ARSENAL OF INCLUSION: MORNINGSIDE GARDENS
Last week, we interviewed Ron Bruno, Director of Morningside Retirement and Health Services, Inc., the NORC SSP that serves elderly residents of Morningside Gardens.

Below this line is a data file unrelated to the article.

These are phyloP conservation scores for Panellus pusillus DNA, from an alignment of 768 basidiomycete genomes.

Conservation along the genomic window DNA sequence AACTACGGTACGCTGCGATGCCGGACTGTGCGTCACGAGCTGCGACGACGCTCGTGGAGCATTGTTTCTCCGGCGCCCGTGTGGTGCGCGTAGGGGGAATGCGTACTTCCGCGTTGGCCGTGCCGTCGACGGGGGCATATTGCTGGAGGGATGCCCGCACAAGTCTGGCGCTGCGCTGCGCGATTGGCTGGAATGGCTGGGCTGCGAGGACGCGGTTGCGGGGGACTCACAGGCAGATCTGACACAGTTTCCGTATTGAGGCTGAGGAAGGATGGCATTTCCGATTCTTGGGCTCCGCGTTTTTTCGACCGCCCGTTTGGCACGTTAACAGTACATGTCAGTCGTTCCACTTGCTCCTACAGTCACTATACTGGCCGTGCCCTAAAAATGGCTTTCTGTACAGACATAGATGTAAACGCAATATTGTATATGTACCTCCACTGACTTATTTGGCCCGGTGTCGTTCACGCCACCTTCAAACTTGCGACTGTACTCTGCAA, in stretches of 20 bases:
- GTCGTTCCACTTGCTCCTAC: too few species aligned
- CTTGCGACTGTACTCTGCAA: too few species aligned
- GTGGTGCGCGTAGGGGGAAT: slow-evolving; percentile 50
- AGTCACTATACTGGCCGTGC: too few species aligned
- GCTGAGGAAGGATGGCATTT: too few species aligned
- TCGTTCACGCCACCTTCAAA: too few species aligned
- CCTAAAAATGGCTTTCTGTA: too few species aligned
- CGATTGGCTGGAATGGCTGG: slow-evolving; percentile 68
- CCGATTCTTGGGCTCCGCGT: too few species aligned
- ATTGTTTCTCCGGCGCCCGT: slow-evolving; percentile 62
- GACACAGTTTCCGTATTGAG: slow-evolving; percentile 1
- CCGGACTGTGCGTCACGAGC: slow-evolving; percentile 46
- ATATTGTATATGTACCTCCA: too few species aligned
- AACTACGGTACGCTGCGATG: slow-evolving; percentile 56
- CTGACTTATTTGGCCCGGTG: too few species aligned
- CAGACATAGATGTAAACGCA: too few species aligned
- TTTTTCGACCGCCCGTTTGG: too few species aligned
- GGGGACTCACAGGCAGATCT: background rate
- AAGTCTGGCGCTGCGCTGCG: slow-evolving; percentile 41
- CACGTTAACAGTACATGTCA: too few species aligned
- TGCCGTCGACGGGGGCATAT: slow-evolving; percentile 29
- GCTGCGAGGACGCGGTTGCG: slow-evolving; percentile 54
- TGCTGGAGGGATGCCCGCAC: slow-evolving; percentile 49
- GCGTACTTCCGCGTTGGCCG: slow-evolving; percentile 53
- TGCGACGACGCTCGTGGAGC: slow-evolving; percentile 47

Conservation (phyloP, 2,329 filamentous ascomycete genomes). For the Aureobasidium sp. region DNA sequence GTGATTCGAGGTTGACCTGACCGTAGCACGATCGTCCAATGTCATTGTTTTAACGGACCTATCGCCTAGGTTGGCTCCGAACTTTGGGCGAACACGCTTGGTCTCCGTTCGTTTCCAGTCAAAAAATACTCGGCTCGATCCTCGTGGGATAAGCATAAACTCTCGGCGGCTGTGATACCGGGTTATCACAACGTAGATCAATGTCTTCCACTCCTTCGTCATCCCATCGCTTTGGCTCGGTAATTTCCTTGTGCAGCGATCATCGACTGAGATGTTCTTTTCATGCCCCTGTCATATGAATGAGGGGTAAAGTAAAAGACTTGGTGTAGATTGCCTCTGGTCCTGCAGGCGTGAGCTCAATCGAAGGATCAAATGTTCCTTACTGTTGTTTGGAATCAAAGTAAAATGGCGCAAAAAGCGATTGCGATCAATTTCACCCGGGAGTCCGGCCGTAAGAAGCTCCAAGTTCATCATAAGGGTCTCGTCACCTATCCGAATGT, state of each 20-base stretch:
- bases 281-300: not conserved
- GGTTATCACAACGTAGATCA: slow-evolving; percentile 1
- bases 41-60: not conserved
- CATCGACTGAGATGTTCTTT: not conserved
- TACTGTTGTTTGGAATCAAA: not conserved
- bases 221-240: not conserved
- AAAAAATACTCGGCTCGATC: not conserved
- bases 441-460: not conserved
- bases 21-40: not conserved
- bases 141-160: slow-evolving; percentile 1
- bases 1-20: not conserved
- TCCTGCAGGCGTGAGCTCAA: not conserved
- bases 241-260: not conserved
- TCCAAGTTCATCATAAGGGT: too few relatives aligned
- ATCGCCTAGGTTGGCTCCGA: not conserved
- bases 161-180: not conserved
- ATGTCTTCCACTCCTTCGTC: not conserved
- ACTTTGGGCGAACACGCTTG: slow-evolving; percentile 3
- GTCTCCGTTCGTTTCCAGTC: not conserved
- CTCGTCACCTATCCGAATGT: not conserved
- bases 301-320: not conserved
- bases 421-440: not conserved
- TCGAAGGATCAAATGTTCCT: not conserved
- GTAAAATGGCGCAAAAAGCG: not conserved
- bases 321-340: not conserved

Interboro has been doing a lot of research on aging in New York City. Our research focuses on the phenomenon of Naturally Occurring Retirement Communities (NORCs) and the Social Service Providers (SSPs) that serve them. Our thesis is that by retroactively servicing buildings with the sorts of amenities that aging adults would otherwise move to purpose-built retirement facilities to access, NORC SSPs keep the elderly in the city, and thereby contribute to generational diversity. To research this, we have been visiting a lot of NORCS, where we talk to elderly residents, interview NORC SSP Directors, and study how the elderly experience the city. We always walk away from these site visits with new entries for the Arsenal of Exclusion / Inclusion. Here’s an example: last week, we interviewed Ron Bruno, Director of Morningside Retirement and Health Services, Inc., the NORC SSP that serves elderly residents of Morningside Gardens, a 982 unit, multi-racial, middle income housing development in West Harlem. Ron mentioned that when Morningside Gardens opened in 1957, it was something of a safe haven for interracial couples and same-sex couples (many of whom still live in the development). If this doesn’t sound shocking, remember that in 1957, plain old interracial housing–whether public or private–was controversial, and hardly the norm. Most of New York City’s housing (and all of Baltimore’s public housing) was segregated by race. Interracial housing that welcomed interracial and same-sex couples would have been unheard of. Morningside was way ahead of its time. How did this happen? As it turns out, this amazing piece of history is under-researched, and so far as Ron or I can tell, it isn’t known exactly how it happened. Was there an official decree? Was there a pioneering couple who disseminated word in the interracial and same-sex communities that Morningside was very tolerant? I see a dissertation in the making. (Morningside’s tolerance was a news topic for a short while in 2003, when two residents of Morningside–Gustavo Archilla and Elmer Lokkins–got married in Canada after living together for 60 years.) From a 2008 essay by a journalist (and Morningside tenant) named Beatrice Gottlieb called “The Historical Background of Morningside Gardens,” we learn that the project’s sponsors (Barnard College, Columbia University, Corpus Christi Church,International House, Jewish Theological Seminary, the Juilliard School of Music, Riverside Church, Teachers College, and Union Theological Seminary) had envisioned a residential community that would be attractive and convenient for their own employees, but were disappointed by a lukewarm response. “There were, however, many applications from others, some of whom expressed interest in the project’s social point of view and enthusiasm about a ‘real cooperative.'” Interestingly, Morningside Gardens has always been pretty racially integrated. A 1950 survey of the 36-square-block neighborhood that defined the Morningside Manhattanville redevelopment area (part of which was cleared to make way for the projects) found the area to be 27 percent Negro, 22 precent Spanish-speaking, 4 percent Oriental, and the remainder, non-Puerto Rican white. The original tenants of the Gardens were 75 percent white, 20 percent black, 4 percent Asian, and 1 percent Puerto Rican. Today, Ron estimates that there is a similar racial mix. NORC SSPs, middle-income housing, and integrated housing are integrative in and of themselves, but when combined with the sort of tolerance demonstrated by Morningside Gardens, they are even more so.